After apparently enjoying racing about 22 more hours than he’s used to at the Rolex 24, Formula One’s Fernando Alonso decided he’ll compete in all of the FIA World Endurance Championship races that don’t conflict with his F1 obligations this season. He, presumably, hates sleep.
Motorsport.com tallied it up to a 25-race season, which is a lot of hours in a race car. With the OK from his McLaren F1 team, Alonso will race WEC’s top Le Mans Prototype 1 class in a 1,000-horsepower hybrid with Toyota Gazoo Racing. His season starts with a six-hour race at Spa-Francorchamps in May, and includes the 24 Hours of Le Mans—something we’ve expected him to race for a while.
Former F1 driver Mark Webber said recently Alonso shouldn’t have done the Rolex at Daytona over the weekend in the first place, because “if you’re doing F1 you can’t afford distractions.” But if we’re honest, it’s a big distraction to have an engine die on you almost every time you get into a race car. Alonso will live.
Le Mans is also a big checkbox for Alonso, who never fails to mention his main goal in racing, which is to win the Triple Crown. The crown, in this case, includes the Monaco Grand Prix, the Indianapolis 500, and the 24 Hours of Le Mans. Alonso already has wins at Monaco, had a definite shot at winning his Indy 500 debut last year until his engine gave out, and will make his first-ever Le Mans start this year.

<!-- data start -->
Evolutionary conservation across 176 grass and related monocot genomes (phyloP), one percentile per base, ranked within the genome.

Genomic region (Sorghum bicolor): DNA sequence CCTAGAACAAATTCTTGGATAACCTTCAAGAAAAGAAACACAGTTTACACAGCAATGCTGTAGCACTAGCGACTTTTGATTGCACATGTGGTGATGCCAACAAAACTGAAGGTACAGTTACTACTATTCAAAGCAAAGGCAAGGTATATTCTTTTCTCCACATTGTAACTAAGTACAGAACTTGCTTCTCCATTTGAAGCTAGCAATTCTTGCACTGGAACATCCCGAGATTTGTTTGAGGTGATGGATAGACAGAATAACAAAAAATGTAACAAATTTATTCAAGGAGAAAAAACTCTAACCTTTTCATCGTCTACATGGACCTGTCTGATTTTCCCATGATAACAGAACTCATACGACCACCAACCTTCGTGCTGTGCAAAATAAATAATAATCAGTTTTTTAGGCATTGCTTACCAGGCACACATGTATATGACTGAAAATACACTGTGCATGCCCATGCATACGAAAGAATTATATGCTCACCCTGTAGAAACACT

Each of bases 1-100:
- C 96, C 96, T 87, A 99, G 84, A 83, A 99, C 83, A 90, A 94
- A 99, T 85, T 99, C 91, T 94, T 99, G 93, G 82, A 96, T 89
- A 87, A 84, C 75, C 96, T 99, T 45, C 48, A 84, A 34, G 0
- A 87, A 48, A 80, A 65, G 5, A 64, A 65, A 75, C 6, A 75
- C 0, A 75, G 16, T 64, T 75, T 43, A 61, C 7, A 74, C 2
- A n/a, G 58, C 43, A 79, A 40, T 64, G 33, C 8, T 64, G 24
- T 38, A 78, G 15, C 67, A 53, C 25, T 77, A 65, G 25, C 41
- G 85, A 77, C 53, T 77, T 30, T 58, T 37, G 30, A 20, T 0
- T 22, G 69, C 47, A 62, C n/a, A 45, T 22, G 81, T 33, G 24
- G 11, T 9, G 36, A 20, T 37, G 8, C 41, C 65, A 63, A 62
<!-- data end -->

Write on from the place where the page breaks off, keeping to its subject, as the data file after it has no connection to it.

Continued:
Alonso, who said he was using the Rolex 24 to learn new driving techniques and how to drive in different conditions, told ESPN that the focus on endurance racing this year, though, probably means he won’t be doing the Indy 500 again for a while:
“After the [Rolex], I will have a better understanding of these championships and the Le Mans 24 Hours and the Triple Crown is another target. So if I can fit in the Le Mans 24 Hours this year that I’m not doing the Indy 500, that will be great and hopefully the following year the Indy 500 can be in the plan again.”
While he’s likely not hitting all of his goals this year with his schedule being so packed, Alonso will have five races in a row between F1 and WEC starting in June—with a cool 24 hours of racing at Le Mans in the middle. With such a packed racing schedule, all we can ask is that Alonso not a.) fall asleep in the middle of a race, or b.) leave his cute little kitten at home. The cat will get lonely.
Alonso will be in Toyota’s No. 8 TS050 Hybrid when he’s not racing in F1 this season, if you’re looking for him. He shouldn’t be hard to miss, since the LMP1 class’ most competitive teams left Toyota’s drivers to race against themselves.